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U.S. News & World Report
A Reversal of Fortune
An op-ed by Tomiko Brown-Nagin.
In a stunning win for the University of Texas, the U.S. Supreme Court last week rejected Abigail Fisher's challenge to the university's affirmative action program. The court's decision is a striking reversal of fortune for affirmative action's critics. Just a few years ago, affirmative action appeared doomed. The first time Fisher v. the University of Texas was heard (known as Fisher I), the court in a 7-2 vote vacated an appellate court's decision upholding the very same admissions policy at issue in the matter decided last week (known as Fisher II). The justices ordered more exacting judicial scrutiny of Texas' race-conscious system. Fisher I sent a strong signal to the University of Texas and universities with similar admission systems: Seriously consider "race-neutral" alternatives to affirmative action, or else federal courts would strike down unnecessary – and thus unconstitutional – race-sensitive programs. Entirely consistent with the Roberts court's school desegregation and voting rights decisions, Fisher I signaled that race-conscious decision-making by government had run its course.Against that backdrop, Fisher II was an upset victory for the University of Texas. What accounts for the court's about-face? More pointedly, what caused Justice Kennedy – the court's swing vote and a vocal skeptic of race-conscious state action until now – to change course? The underlying facts and the law shaped the outcome, but race and legacy likely mattered as well.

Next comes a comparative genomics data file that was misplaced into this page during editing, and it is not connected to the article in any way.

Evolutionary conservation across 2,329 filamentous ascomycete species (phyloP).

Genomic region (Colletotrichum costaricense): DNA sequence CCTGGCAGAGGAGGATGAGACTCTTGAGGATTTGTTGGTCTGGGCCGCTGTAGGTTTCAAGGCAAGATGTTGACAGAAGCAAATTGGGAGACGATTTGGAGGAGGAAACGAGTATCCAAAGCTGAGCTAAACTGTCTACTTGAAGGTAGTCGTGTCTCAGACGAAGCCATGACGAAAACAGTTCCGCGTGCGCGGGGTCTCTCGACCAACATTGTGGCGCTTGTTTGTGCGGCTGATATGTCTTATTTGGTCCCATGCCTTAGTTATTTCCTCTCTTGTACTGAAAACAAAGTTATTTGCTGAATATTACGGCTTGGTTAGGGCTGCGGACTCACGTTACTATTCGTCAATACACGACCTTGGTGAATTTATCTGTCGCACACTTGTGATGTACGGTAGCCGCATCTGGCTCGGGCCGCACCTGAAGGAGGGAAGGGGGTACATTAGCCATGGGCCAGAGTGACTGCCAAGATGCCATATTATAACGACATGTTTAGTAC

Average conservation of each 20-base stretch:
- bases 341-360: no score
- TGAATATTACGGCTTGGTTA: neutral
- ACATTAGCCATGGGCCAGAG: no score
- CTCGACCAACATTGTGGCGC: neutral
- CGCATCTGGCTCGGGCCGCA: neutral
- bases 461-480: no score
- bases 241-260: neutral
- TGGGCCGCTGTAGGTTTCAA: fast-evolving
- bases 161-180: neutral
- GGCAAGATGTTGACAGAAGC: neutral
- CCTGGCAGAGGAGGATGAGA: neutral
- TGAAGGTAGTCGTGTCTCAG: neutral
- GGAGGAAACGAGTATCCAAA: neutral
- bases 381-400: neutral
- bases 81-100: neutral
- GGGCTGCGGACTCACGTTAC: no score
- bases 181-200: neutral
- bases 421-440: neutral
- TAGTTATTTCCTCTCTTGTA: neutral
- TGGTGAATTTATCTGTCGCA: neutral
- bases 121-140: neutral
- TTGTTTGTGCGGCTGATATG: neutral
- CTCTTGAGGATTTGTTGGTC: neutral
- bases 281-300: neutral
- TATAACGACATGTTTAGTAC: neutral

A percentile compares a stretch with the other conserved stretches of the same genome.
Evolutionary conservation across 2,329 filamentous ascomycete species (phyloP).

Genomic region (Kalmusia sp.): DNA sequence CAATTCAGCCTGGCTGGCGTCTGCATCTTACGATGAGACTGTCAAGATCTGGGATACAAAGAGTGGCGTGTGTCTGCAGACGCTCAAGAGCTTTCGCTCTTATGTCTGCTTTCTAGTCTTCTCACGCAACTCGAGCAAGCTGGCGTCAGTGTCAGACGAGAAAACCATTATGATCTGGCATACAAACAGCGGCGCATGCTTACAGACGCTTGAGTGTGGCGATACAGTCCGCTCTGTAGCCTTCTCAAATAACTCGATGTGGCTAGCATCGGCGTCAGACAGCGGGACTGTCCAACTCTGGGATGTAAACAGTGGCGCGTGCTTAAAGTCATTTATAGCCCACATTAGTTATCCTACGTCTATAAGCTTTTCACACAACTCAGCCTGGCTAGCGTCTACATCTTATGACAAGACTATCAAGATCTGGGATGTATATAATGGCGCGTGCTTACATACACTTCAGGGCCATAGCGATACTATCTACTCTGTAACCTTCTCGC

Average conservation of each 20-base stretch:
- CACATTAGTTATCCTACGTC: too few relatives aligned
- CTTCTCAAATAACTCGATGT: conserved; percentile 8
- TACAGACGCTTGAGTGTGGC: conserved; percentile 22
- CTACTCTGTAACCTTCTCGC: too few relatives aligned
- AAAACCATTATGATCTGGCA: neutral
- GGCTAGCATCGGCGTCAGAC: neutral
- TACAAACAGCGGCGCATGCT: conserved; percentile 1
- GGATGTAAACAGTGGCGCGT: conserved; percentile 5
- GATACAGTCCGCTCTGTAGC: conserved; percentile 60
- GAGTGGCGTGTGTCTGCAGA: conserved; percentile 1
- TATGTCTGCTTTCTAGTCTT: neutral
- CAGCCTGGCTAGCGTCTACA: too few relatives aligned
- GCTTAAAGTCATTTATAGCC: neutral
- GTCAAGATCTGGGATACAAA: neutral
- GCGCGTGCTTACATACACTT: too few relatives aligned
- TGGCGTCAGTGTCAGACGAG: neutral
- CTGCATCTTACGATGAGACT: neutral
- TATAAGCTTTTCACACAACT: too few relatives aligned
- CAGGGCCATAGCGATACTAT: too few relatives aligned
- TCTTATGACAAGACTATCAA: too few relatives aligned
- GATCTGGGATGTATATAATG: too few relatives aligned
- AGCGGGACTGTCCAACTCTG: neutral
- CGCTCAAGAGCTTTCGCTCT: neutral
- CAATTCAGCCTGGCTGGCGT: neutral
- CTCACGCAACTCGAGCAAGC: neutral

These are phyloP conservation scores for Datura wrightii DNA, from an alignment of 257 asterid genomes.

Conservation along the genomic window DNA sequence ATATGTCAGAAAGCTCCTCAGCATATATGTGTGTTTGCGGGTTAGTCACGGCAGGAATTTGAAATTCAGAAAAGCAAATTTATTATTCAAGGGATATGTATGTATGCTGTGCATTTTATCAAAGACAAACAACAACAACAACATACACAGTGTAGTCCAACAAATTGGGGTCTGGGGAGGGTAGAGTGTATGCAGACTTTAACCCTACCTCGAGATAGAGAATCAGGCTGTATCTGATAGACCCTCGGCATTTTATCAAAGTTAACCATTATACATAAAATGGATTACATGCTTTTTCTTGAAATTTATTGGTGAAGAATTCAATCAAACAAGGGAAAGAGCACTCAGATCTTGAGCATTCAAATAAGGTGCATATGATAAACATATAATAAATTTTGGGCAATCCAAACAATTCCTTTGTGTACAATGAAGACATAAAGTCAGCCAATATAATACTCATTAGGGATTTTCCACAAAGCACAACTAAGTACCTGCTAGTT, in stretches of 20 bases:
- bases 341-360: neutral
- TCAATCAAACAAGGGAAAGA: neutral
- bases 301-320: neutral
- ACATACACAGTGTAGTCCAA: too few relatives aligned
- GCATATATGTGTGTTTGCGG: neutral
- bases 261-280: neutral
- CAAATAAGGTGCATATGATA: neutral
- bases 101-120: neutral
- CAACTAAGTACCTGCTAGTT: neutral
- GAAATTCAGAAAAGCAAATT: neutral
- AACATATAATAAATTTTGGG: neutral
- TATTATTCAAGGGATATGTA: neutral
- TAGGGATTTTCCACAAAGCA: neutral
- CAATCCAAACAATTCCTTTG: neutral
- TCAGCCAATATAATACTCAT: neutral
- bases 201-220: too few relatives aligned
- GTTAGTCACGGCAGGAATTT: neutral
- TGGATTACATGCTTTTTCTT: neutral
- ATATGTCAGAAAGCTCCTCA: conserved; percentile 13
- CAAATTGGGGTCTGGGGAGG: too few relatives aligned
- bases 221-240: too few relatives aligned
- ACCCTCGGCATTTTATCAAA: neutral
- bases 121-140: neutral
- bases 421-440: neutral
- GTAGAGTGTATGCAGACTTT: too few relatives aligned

America’s deadliest prosecutors: five lawyers, 440 death sentences
...As head prosecutors in their counties, just five individuals have been responsible for putting no fewer than 440 prisoners onto death row. If you compare that number to the 2,943 who are currently awaiting execution in the US, it is equivalent to one out of every seven. Or express the figure another way: of the 8,038 death sentences handed down since the death penalty was restarted in the modern era 40 years ago this week, some one in 20 of them have been the responsibility of those five district attorneys alone. The five are profiled in a new report from Harvard Law School’s Fair Punishment Project
. Titled America’s Top Five Deadliest Prosecutors, the report highlights the lion-sized role in the modern death penalty of just four men and one woman.
Facebook Is Bad for Democracy
An op-ed by Cass Sunstein
. Facebook has a lot to learn from John Stuart Mill, one of history’s greatest thinkers about freedom and democracy. In 1834, Mill wrote, “It is hardly possible to overstate the value, in the present low state of human improvement, of placing human beings in contact with other persons dissimilar to themselves, and with modes of thought and action unlike those with which they are familiar. . . . Such communication has always been, and is peculiarly in the present age, one of the primary sources of progress.” Last week Facebook announced a change in its News Feed service, designed to put human beings in contact with people similar to themselves, and with modes of thought and action like those with which they are familiar. That is not progress.
Dear Landlord: Don’t Rip Me Off When it Comes To Internet Access
An op-ed by Susan Crawford
. I live in an apartment. Chances are good that you do, too: Tens of millions of Americans live in apartment buildings, and in medium-to-large cities these structures account for between a quarter and a half of all housing units. More people are renting these days than ever before. And when you move into an apartment, you need the essentials: Water. Heat. And Internet access. Water and heat are regulated utilities. But when it comes to Internet access, people in apartments (called Multiple Dwelling Units, or MDUs) often have the worst of both worlds: all the limitations of a utility framework — no competition, no choices — with zero protections for consumers. That means unconstrained pricing. Network operators like Comcast, Time Warner Cable, and AT&T, in cahoots with developers and landlords, routinely use a breathtaking array of kickbacks, lawyerly games of Twister, blunt threats, and downright illegal activities to lock up buildings in exclusive arrangements.